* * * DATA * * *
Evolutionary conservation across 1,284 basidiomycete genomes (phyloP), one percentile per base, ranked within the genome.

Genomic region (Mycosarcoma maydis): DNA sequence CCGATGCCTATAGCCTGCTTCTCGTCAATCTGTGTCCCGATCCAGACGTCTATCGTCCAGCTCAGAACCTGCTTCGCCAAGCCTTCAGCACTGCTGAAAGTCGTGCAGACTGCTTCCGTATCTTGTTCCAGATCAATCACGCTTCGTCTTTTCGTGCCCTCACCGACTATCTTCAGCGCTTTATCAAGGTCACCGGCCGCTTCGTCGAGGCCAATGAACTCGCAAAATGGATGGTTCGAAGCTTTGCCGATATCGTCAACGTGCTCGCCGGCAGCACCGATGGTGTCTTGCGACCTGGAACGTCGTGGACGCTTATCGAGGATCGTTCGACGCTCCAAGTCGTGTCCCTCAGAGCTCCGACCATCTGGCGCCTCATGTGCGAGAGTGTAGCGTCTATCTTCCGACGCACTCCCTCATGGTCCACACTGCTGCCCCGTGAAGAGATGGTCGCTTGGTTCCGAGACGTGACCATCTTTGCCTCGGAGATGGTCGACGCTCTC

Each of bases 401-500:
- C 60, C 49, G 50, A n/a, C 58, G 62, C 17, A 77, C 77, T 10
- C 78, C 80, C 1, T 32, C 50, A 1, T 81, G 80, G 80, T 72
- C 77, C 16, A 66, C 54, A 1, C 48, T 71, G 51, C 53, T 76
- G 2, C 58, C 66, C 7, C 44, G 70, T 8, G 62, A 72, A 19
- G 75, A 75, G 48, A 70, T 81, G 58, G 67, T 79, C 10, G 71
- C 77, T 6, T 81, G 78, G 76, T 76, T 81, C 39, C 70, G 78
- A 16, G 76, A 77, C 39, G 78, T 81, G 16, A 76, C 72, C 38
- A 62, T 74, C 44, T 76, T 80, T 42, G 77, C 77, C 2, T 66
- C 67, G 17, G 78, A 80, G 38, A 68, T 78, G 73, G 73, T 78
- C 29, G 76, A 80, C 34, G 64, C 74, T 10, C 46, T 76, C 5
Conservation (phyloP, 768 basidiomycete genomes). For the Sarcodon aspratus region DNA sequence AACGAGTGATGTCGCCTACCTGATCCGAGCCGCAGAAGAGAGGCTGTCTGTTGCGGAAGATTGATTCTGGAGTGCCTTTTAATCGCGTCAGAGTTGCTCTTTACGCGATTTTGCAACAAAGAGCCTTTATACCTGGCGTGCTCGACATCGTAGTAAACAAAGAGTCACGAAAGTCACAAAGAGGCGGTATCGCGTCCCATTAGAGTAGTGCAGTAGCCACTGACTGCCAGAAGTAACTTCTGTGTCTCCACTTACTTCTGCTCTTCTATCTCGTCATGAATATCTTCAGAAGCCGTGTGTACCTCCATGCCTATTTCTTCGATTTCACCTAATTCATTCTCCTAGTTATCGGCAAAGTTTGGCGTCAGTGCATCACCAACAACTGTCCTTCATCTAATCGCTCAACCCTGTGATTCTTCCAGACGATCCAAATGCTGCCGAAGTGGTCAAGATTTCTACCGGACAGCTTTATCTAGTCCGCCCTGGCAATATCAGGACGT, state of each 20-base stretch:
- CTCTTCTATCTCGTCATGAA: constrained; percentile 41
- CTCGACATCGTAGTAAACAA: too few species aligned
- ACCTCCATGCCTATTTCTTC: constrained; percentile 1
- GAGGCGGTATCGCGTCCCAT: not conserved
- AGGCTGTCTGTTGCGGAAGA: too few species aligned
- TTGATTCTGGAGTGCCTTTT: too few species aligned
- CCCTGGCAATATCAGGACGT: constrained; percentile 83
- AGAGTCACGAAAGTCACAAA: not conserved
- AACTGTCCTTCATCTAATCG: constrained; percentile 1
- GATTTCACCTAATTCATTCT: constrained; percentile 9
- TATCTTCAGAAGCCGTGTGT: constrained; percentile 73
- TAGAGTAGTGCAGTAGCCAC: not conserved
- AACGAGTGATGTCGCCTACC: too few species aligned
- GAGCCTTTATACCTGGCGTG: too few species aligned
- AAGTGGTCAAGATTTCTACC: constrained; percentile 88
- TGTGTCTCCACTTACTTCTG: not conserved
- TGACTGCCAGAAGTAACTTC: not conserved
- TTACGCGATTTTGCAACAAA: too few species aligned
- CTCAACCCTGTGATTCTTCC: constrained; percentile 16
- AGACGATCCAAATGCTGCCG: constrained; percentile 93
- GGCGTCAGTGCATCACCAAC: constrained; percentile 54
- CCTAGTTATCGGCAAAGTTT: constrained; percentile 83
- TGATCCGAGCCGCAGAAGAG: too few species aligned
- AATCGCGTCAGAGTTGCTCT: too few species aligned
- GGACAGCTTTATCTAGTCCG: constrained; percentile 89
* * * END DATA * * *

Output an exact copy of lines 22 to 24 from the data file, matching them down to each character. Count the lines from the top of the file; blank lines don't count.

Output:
- AGAGTCACGAAAGTCACAAA: not conserved
- AACTGTCCTTCATCTAATCG: constrained; percentile 1
- GATTTCACCTAATTCATTCT: constrained; percentile 9